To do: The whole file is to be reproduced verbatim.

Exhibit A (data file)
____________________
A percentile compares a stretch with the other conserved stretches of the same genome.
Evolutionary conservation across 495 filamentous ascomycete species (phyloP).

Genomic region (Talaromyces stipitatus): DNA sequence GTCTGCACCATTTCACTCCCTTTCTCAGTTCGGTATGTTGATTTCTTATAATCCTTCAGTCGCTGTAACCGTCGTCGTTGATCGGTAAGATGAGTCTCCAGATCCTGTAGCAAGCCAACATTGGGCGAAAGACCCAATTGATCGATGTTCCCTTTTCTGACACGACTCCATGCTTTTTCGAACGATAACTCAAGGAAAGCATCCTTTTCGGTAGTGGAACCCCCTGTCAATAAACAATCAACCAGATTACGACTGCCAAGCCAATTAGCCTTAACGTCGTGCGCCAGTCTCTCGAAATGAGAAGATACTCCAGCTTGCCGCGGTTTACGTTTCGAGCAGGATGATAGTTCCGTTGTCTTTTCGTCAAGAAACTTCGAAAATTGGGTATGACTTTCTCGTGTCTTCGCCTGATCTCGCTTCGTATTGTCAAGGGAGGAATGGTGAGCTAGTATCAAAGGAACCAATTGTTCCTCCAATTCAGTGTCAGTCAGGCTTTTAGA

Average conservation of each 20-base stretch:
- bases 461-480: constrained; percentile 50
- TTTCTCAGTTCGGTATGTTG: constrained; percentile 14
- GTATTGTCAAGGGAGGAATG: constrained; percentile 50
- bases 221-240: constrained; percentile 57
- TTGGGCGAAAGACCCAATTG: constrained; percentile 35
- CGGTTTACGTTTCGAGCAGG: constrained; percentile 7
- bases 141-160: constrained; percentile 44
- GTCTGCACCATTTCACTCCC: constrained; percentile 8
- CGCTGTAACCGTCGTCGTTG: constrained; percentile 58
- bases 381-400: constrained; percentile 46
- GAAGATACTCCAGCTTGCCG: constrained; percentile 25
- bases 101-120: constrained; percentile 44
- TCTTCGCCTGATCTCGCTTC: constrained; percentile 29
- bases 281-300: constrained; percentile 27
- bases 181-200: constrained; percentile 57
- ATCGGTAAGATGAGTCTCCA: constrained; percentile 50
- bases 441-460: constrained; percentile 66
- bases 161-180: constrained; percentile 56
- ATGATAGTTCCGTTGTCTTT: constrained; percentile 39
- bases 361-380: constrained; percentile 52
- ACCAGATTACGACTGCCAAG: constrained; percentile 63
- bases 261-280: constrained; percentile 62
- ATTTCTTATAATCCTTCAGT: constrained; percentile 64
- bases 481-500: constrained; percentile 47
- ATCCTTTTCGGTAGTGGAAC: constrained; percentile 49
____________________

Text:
A percentile compares a stretch with the other conserved stretches of the same genome.
Evolutionary conservation across 495 filamentous ascomycete species (phyloP).

Genomic region (Talaromyces stipitatus): DNA sequence GTCTGCACCATTTCACTCCCTTTCTCAGTTCGGTATGTTGATTTCTTATAATCCTTCAGTCGCTGTAACCGTCGTCGTTGATCGGTAAGATGAGTCTCCAGATCCTGTAGCAAGCCAACATTGGGCGAAAGACCCAATTGATCGATGTTCCCTTTTCTGACACGACTCCATGCTTTTTCGAACGATAACTCAAGGAAAGCATCCTTTTCGGTAGTGGAACCCCCTGTCAATAAACAATCAACCAGATTACGACTGCCAAGCCAATTAGCCTTAACGTCGTGCGCCAGTCTCTCGAAATGAGAAGATACTCCAGCTTGCCGCGGTTTACGTTTCGAGCAGGATGATAGTTCCGTTGTCTTTTCGTCAAGAAACTTCGAAAATTGGGTATGACTTTCTCGTGTCTTCGCCTGATCTCGCTTCGTATTGTCAAGGGAGGAATGGTGAGCTAGTATCAAAGGAACCAATTGTTCCTCCAATTCAGTGTCAGTCAGGCTTTTAGA

Average conservation of each 20-base stretch:
- bases 461-480: constrained; percentile 50
- TTTCTCAGTTCGGTATGTTG: constrained; percentile 14
- GTATTGTCAAGGGAGGAATG: constrained; percentile 50
- bases 221-240: constrained; percentile 57
- TTGGGCGAAAGACCCAATTG: constrained; percentile 35
- CGGTTTACGTTTCGAGCAGG: constrained; percentile 7
- bases 141-160: constrained; percentile 44
- GTCTGCACCATTTCACTCCC: constrained; percentile 8
- CGCTGTAACCGTCGTCGTTG: constrained; percentile 58
- bases 381-400: constrained; percentile 46
- GAAGATACTCCAGCTTGCCG: constrained; percentile 25
- bases 101-120: constrained; percentile 44
- TCTTCGCCTGATCTCGCTTC: constrained; percentile 29
- bases 281-300: constrained; percentile 27
- bases 181-200: constrained; percentile 57
- ATCGGTAAGATGAGTCTCCA: constrained; percentile 50
- bases 441-460: constrained; percentile 66
- bases 161-180: constrained; percentile 56
- ATGATAGTTCCGTTGTCTTT: constrained; percentile 39
- bases 361-380: constrained; percentile 52
- ACCAGATTACGACTGCCAAG: constrained; percentile 63
- bases 261-280: constrained; percentile 62
- ATTTCTTATAATCCTTCAGT: constrained; percentile 64
- bases 481-500: constrained; percentile 47
- ATCCTTTTCGGTAGTGGAAC: constrained; percentile 49